We have analyzed this proposed rule under Executive Order 13045, Protection of Children from Environmental Health Risks and Safety Risks. This rule is not an economically significant rule and would not create an environmental risk to health or risk to safety that might disproportionately affect children.
Indian Tribal Governments
This proposed rule does not have tribal implications under Executive Order 13175, Consultation and Coordination with Indian Tribal Governments, because it would not have a substantial direct effect on one or more Indian tribes, on the relationship between the Federal Government and Indian tribes, or on the distribution of power and responsibilities between the Federal Government and Indian tribes.
We have analyzed this proposed rule under Executive Order 13211, Actions Concerning Regulations That Significantly Affect Energy Supply, Distribution, or Use. We have determined that it is not a “significant energy action” under that order because it is not a “significant regulatory action” under Executive Order 12866 and is not likely to have a significant adverse effect on the supply, distribution, or use of energy. The Administrator of the Office of Information and Regulatory Affairs has not designated it as a significant energy action. Therefore, it does not require a Statement of Energy Effects under Executive Order 13211.
The National Technology Transfer and Advancement Act (NTTAA) (15 U.S.C. 272 note) directs agencies to use voluntary consensus standards in their regulatory activities unless the agency provides Congress, through the Office of Management and Budget, with an explanation of why using these standards would be inconsistent with applicable law or otherwise impractical. Voluntary consensus standards are technical standards (e.g., specifications of materials, performance, design, or operation; test methods; sampling procedures; and related management systems practices) that are developed or adopted by voluntary consensus standards bodies.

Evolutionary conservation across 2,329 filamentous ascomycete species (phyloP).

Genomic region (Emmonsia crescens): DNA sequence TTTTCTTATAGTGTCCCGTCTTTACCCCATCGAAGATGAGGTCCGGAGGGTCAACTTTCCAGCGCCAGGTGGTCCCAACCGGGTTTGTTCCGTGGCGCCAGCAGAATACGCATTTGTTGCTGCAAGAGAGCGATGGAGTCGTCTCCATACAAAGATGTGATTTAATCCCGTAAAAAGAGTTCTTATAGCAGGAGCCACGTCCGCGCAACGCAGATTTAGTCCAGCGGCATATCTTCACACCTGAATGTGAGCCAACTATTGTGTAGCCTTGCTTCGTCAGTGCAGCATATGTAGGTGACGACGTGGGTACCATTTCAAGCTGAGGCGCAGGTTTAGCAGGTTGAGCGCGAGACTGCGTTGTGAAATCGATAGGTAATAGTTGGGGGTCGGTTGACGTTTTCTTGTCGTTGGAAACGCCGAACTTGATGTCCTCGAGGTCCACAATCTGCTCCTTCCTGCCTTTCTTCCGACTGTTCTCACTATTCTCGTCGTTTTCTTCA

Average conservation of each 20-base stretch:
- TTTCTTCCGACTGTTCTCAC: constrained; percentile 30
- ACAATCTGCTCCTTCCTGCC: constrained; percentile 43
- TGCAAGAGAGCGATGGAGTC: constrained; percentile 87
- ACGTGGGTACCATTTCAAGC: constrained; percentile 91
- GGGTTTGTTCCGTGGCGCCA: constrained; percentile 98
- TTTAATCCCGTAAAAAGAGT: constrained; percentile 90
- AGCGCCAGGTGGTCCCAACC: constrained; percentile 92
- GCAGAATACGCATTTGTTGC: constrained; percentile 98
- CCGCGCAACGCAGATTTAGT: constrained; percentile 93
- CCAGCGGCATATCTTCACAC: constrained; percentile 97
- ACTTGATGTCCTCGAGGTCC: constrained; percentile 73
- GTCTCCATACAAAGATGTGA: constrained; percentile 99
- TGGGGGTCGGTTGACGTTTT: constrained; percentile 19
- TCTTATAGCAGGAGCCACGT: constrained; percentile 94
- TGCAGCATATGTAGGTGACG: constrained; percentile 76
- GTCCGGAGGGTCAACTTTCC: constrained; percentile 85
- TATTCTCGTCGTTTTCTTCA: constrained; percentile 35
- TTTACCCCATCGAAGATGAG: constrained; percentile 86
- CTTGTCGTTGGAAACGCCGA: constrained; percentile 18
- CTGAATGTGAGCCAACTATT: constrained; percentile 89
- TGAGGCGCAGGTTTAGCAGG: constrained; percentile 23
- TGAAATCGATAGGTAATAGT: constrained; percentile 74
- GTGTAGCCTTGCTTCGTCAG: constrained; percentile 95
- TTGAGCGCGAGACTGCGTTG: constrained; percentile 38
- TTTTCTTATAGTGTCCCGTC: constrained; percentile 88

This proposed rule does not use technical standards. Therefore, we did not consider the use of voluntary consensus standards.
We have analyzed this rule under Commandant Instruction M16475.lD, which guides the Coast Guard in complying with the National Environmental Policy Act of 1969 (NEPA) (42 U.S.C. 4321-4370f), and have concluded that there are no factors in this case that would limit the use of a categorical exclusion under section 2.B.2 of the Instruction. Therefore, this rule is categorically excluded, under figure 2-1, paragraph (34)(g), of the Instruction, from further environmental documentation. Under figure 2-1, paragraph (34)(g), of the Instruction, an “Environmental Analysis Check List” and a “Categorical Exclusion Determination” are not required for this rule. Comments on this section will be considered before we make the final decision on whether to categorically exclude this rule from further environmental review.Start List of Subjects
List of Subjects in 33 CFR Part 165
- Marine safety
- Navigation (water)
- Reporting and recordkeeping requirements
- Security measures
For the reasons discussed in the preamble, the Coast Guard proposes to amend 33 CFR part 165 as follows:Start Part
PART 165—REGULATED NAVIGATION AREAS AND LIMITED ACCESS AREAS
1. The authority citation for part 165 continues to read as follows:
2. Add new temporary § 165.T07-036 to read as follows:
(a) Regulated Area. The Coast Guard is establishing a temporary safety zone on the waters of the Wando River, Cooper River, and Charleston Harbor from the Hobcaw Yacht Club to the Charleston Harbor Marina and from the coast of Mount Pleasant to 150 yards offshore.
(b) Regulations. In accordance with the general regulations in 165.23 of this part, anchoring, mooring or transiting the Regulated Area is prohibited unless authorized by the Coast Guard Captain of the Port or Coast Guard Patrol Commander.
(c) Effective Date. This rule is effective from 7 a.m. until 11 a.m. on May 21, 2005.
Dated: April 18, 2005.
Lieutenant Commander, U.S. Coast Guard, Acting Captain of the Port, Charleston, South Carolina.
[FR Doc. 05-8351 Filed 4-26-05; 8:45 am]